With remote work, you are no longer limited to hiring talent within 20 miles of your office. You can hire across cities, states, or even countries. But this advantage comes with additional responsibilities.
Most importantly, you need to understand the rules and regulations for remote employment in every country. If not, you could be in trouble. For instance, Google faced one such compliance issue when it landed in hot water for underpaying its workers in the UK and Asia.
Here are the top 11 rules and regulations for remote employees. (EORs may not offer all these services but they may provide guidance in those areas.)
1. Immigration laws
Firstly, with remote work, employees can work from anywhere. But you need to verify if they are legally eligible to work in the location you are hiring. You can assist them with work visas or permits (if required) to comply with local regulations.
2. Payroll regulations
Are you paying your distributed employees fair wages? It depends on the payroll laws of the country in which they work. Check these four rules before deciding the pay:
(i) Minimum pay: What are the minimum wages set by the government?
(ii) Overtime pay: How much do you have to compensate for overtime hours?
(iii) Pay frequency: When to pay employees: weekly, biweekly, or monthly?
(iv) 13-month pay: Some countries expect you to pay an additional bonus, usually before Christmas. This is called 13th pay. It is customary in countries like Austria, Netherlands, etc. But a few countries like Spain and the Philippines mandate 13th pay for employees. You can check whether it is required in the country you are hiring from.
3. Tax requirements
You have to get hold of the tax obligations as an employer. Research the laws related to:
(i) Business taxes: Are you liable for any business taxes from where the employee works in the country?
(ii) Tax withholding: Do you need to withhold taxes from an employee's salary?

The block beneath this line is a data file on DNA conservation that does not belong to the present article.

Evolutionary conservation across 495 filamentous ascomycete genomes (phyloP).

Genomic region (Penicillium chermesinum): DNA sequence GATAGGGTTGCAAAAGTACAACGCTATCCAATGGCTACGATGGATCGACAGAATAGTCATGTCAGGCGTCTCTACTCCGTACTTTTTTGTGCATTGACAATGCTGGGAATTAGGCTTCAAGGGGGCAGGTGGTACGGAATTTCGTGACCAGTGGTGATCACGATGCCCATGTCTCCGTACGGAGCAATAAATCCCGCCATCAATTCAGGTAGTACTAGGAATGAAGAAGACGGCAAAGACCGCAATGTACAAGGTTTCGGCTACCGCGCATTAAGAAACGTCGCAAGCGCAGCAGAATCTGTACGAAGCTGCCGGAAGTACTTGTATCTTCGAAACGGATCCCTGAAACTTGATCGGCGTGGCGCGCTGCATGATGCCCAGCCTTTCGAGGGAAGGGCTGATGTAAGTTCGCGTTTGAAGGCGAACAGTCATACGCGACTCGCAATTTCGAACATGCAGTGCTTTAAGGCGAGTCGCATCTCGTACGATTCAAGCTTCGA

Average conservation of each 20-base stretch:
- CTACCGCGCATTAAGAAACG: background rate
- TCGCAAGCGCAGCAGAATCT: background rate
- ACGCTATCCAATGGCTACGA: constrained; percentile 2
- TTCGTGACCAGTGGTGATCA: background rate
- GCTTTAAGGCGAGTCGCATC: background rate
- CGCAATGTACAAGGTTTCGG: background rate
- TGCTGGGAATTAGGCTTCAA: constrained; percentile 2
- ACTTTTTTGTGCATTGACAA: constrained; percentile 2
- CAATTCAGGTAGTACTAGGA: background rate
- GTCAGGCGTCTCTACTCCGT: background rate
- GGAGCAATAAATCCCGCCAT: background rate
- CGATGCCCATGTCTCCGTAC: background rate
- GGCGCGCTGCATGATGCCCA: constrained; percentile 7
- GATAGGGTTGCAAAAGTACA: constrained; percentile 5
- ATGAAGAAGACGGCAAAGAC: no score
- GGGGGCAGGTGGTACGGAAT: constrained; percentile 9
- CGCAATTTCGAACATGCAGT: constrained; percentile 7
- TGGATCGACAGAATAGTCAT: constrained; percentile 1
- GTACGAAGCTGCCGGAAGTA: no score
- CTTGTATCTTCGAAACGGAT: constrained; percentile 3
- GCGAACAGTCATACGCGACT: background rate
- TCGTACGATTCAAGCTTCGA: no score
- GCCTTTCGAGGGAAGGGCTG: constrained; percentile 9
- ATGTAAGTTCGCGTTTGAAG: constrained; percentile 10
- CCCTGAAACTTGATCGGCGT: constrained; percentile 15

(iii) Tax rates: If you have to withhold taxes from an employee's salary, then what are the tax rates? Each country will have different tax slabs. For example, below are the tax slabs of the UK and France.
(iv) Taxable income: Which parts of the salary are taxable: basic salary, overtime pay, bonus, benefits, expenses, allowances, stock options, gratuity, and leave encashment?
(v) Tax filing process: What is the process of filing taxes and due dates?
Not complying with these tax rules can get you in trouble with local authorities and attract hefty penalties.
4. Working hours
With remote employees, it's not easy to track working hours. But that doesn't mean you can ignore the employment laws on work hours.
- Standard working hours: What are the expected working hours for the country? It's easy to assume a 40-hour working week is standard. But different countries have different expectations. For example, France has a 35-hour working week, and India has an upper limit of 48-hour working week.
- Break: How much uninterrupted break are employees legally supposed to get? Remote employees in France have to get at least 20 minutes of break every 6 hours.
- Overtime: How many hours of overtime is permissible as per the law? Understand the capping rules clearly. Let's take India as an example. In India, an employee can extend up to 12 hours per day but they still need to work within the weekly limit of 48 hours per week. Identify such terms and conditions to stay compliant.
5. Paid leave policies
You are also responsible for providing enough paid leave to employees per country/state norms. Three main types of leaves are:
(i) Public holidays and festivals: What are the nationally recognised days by the government? Also, which festivals are celebrated in the region (can vary from state to state)?
(ii) Paid leaves: Besides public holidays, how much additional paid time off is the employee eligible for? For example, in Germany, employees are entitled to up to a minimum of 20 vacation days per year and in Portugal, it's 22.
(iii) Sick leaves: How many sick leaves can employees take? Also, who pays for it? In Germany, the employer is responsible for paying employees on sick leave for up to six weeks. On the other hand, in Portugal, employers pay salary only for up to three days. After that, employees get a percentage of their salary from government-funded systems.
(iv) Parental leaves: How many leaves are parents of newborns eligible for? Review laws for both maternity and parental leave. In the UK, new mothers can avail maternity leave for up to 52 weeks, and partners can take up to 18 weeks of parental leave (but it's unpaid).
6. Employee benefits